What is Heinrich's role in the Gladney family in Don DeLillo's novel White Noise?

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Lori Steinbach | High School Teacher | (Level 3) Distinguished Educator

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Jack Gladney's family is not traditional in nearly any sense of the word, though they live in a small Midwestern town and live uneventful lives most of the time. White Noise, by Don DeLillo, follows the Gladney family for several years.

Jack Gladney is a college professor who created and teaches a world-renown Hitler studies program (though he does not know German). Gladney named his now fourteen-year-old son Heinrich because he thought the name "had an authority that might cling to him." In some sense that is true of Heinrich.

Heinrich thinks about things more like a cynical adult and already has a receding hairline (symbolic of his beyond-his years thinking). He is moody and unsociable; one of his pastimes is playing chess through the mail with an imprisoned and convicted mass murderer. He is quite anti-social and does not generally do things with his family. 

Nearly every character in this story who has interactions with Jack Gladney serves as a contrast to him, and Heinrich is no exception. While Jack believes that we are all being manipulated by the media, Heinrich believes it is our own senses which often trick us and that all truth is relative.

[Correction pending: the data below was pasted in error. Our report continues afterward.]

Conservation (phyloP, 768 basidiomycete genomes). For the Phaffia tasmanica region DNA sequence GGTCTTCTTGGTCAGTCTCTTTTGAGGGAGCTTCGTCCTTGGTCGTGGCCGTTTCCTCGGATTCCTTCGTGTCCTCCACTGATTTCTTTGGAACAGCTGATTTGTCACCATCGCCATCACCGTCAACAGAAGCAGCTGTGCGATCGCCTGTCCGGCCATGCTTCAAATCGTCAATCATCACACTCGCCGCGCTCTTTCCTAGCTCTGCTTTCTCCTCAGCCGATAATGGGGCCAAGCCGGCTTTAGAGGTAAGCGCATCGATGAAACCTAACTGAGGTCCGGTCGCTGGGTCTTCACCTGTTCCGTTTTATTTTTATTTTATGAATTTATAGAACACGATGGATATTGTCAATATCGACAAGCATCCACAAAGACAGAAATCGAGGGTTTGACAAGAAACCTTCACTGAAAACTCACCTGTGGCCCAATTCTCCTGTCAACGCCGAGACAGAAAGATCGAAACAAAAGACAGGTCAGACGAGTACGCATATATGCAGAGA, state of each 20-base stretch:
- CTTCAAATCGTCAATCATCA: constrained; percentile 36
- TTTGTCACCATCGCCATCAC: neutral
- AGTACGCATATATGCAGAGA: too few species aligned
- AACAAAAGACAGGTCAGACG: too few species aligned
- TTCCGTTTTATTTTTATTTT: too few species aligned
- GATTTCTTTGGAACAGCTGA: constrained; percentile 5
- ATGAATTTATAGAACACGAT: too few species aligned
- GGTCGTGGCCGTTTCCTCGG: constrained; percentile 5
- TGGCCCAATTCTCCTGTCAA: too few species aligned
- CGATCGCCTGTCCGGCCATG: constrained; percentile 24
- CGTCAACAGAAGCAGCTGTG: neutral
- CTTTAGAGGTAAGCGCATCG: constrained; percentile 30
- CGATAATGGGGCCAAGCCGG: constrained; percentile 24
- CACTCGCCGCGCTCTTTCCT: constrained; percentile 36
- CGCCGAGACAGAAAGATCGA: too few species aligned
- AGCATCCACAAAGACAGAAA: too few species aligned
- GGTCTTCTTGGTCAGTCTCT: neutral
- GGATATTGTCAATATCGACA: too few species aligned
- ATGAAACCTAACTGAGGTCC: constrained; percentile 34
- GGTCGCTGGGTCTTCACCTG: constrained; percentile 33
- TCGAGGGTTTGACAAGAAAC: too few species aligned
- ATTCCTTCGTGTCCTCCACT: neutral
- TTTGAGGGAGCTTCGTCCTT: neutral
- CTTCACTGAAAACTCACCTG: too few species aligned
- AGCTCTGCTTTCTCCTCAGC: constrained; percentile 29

Gladney and Heinrich do not talk about the typical father-son things, nor do they ignore one another. Instead, they engage in philosophical discussions which both enhance the theme of the novel and give Gladney another viewpoint to ponder (though he generally does not do so). He believes no one should trust what their minds tell them is true: "It's all this activity in the brain and you don't know what's you and what's some neuron that just happens to fire. . . ."

One morning when Gladney is driving Heinrich to school in the rain, they have a philosophical discussion about the weather. Heinrich comments that the weather report said it was going to rain, but his father points out that it is already raining, something which should be obvious by looking outside the car. Heinrich stubbornly insists that the senses can lie; the only truths are found in our own minds, and there is scientific evidence that our minds can deceive us. Thus, all truth is relative. Gladney tries again, but Heinrich wins the argument by noting that since neither of them are wet, it must not be raining. 

Heinrich is an odd young man absorbed with death and technology; however, he asks many of the questions his father should be asking, rather than blaming everything on the media.


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